Books, College, Life, Millennial

Paying for my first homework ‘Access Code’

uggle Welcome to College!

Where textbooks range from  $3 to $300.

Where buying the correct version of a book can make or break your final grade.

Where professors get big heads about themselves and ‘write’ a book and make you buy it for some obscene price they know you can’t afford.

Where books are sometimes available in the library, but are almost always checked out.

Where the school BookStore claims you get a deal and its 3% off of the regular price.

Where Amazon has either been your best friend and has your book cheap, or your worst enemy and doesn’t have your book at all

Where student negotiate with each other over book prices because we all know the struggle is real

And finally, welcome to college, where you have to buy a $300 access code for a class and there is nothing you can do about it.


The first time I bought an access code was $200 and for math class. I was instructed to buy it directly from the company and that I need to have it by the end of the second week of class in order to do any of my assignments and homework. I wasn’t working at the time, I didn’t get a refund check and I was down to the last of my savings. I had been lucky during the first two quarters of school. As a gift from one on my relatives, I had my first quarter of books paid for. The second quarter, I used my savings and my books were very cheap. I tried absolutely EVERYTHING I could to find it cheaper. I sold some of my old books, tried to buy it off of someone else, tried to see if I could do all of the assignments before the free trial was over… There was nothing I could do! and I have to say, it was probably one of the most devastating moments of my life. I’m admittedly a dramatic and emotional person to begin with but I seriously felt like I would never make it through college because I  couldn’t afford a damn book. And this was just for one class, and it didn’t include the actual hard copy of the book either. I was a full time student with 3 other classes to buy books for.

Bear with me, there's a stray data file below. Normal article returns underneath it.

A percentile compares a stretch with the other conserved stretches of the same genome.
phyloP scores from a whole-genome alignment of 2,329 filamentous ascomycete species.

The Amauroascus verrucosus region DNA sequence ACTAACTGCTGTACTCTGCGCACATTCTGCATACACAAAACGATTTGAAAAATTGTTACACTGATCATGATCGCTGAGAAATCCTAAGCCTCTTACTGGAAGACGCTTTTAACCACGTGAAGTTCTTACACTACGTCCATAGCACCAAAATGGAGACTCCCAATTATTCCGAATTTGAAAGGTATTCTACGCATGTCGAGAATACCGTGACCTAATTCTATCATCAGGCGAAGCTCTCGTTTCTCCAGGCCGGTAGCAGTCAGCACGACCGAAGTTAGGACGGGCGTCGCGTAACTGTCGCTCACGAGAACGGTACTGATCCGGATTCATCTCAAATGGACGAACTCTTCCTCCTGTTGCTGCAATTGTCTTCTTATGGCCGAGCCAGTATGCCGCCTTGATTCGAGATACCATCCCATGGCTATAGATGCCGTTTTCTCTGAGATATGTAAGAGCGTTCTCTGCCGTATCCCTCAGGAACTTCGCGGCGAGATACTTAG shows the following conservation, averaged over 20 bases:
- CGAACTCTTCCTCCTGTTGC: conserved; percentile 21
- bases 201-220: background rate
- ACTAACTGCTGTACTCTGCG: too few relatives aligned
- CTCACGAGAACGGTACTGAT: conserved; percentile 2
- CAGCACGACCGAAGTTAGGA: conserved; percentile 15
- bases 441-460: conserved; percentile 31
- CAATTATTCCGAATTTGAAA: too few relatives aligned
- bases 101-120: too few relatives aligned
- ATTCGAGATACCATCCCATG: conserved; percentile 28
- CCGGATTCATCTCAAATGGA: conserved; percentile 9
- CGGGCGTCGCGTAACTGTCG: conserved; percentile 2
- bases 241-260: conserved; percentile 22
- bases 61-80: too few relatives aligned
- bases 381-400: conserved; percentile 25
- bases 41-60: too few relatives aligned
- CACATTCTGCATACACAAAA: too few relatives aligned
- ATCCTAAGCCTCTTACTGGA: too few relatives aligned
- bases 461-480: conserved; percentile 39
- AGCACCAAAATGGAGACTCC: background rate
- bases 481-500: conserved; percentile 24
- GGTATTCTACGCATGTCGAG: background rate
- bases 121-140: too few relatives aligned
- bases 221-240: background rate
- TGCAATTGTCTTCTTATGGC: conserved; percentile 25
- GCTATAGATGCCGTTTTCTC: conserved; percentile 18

How the hell was I going to come up with that kind of money in two weeks? I didn’t want to call on my family, most of whom couldn’t afford to help me or didn’t have faith that I was going to graduate in the first place. I had not idea what I was going to do. It wasn’t like they offered a ‘low income’ discount or payment plans.

By the end of the first week, I still didn’t have an answer to my issue. My only other option was ask my mother, whom could ‘afford’ it but I didn’t want to ask her because she was taking care of my sister back home and paying for the left over expense of attendance that my ‘financial aid’ didn’t pay for. I tried so hard to be selfless and find a way and ended up having to ask her any way. She said she would help me on the weekend. That Friday, I sat in class feeling absolutely destroyed.

The professor asked the class why only 6 people bought the access code and the class of course responded that that price was ridiculous. The professor then took a moment and said

“Well how much is it?”

Stunned that he didn’t know, the class pretty much yelled at him that the book was $200

“I’m sorry student, they were suppose to reduce the price to 160”

Oh, if you thought I had any hope that the reduction was going to be a decent reduction, you would be wrong

The class of course groaned.

I went back to my dorm that afternoon

and finally caught my break.

My uncle called and offered to pay for my access code.

So I made it through my first year by the skin of my teeth.  That summer, I worked hard to earn money to be able to afford my books for as long as I could. I was blessed with a job in January 2013, halfway through my sophomore year and that struggle was still there but just a little less daunting. I bought books before I bought groceries, and that realization makes me sad to think about the struggle of other students who had it worse than me.

     So this story wasn’t to complain (completely), but to bring realization to the actual devastation that people feel, and the decisional struggle that people experience when they have to choose between begging, selling their things, or forgoing food, just to by a book to stay in school.







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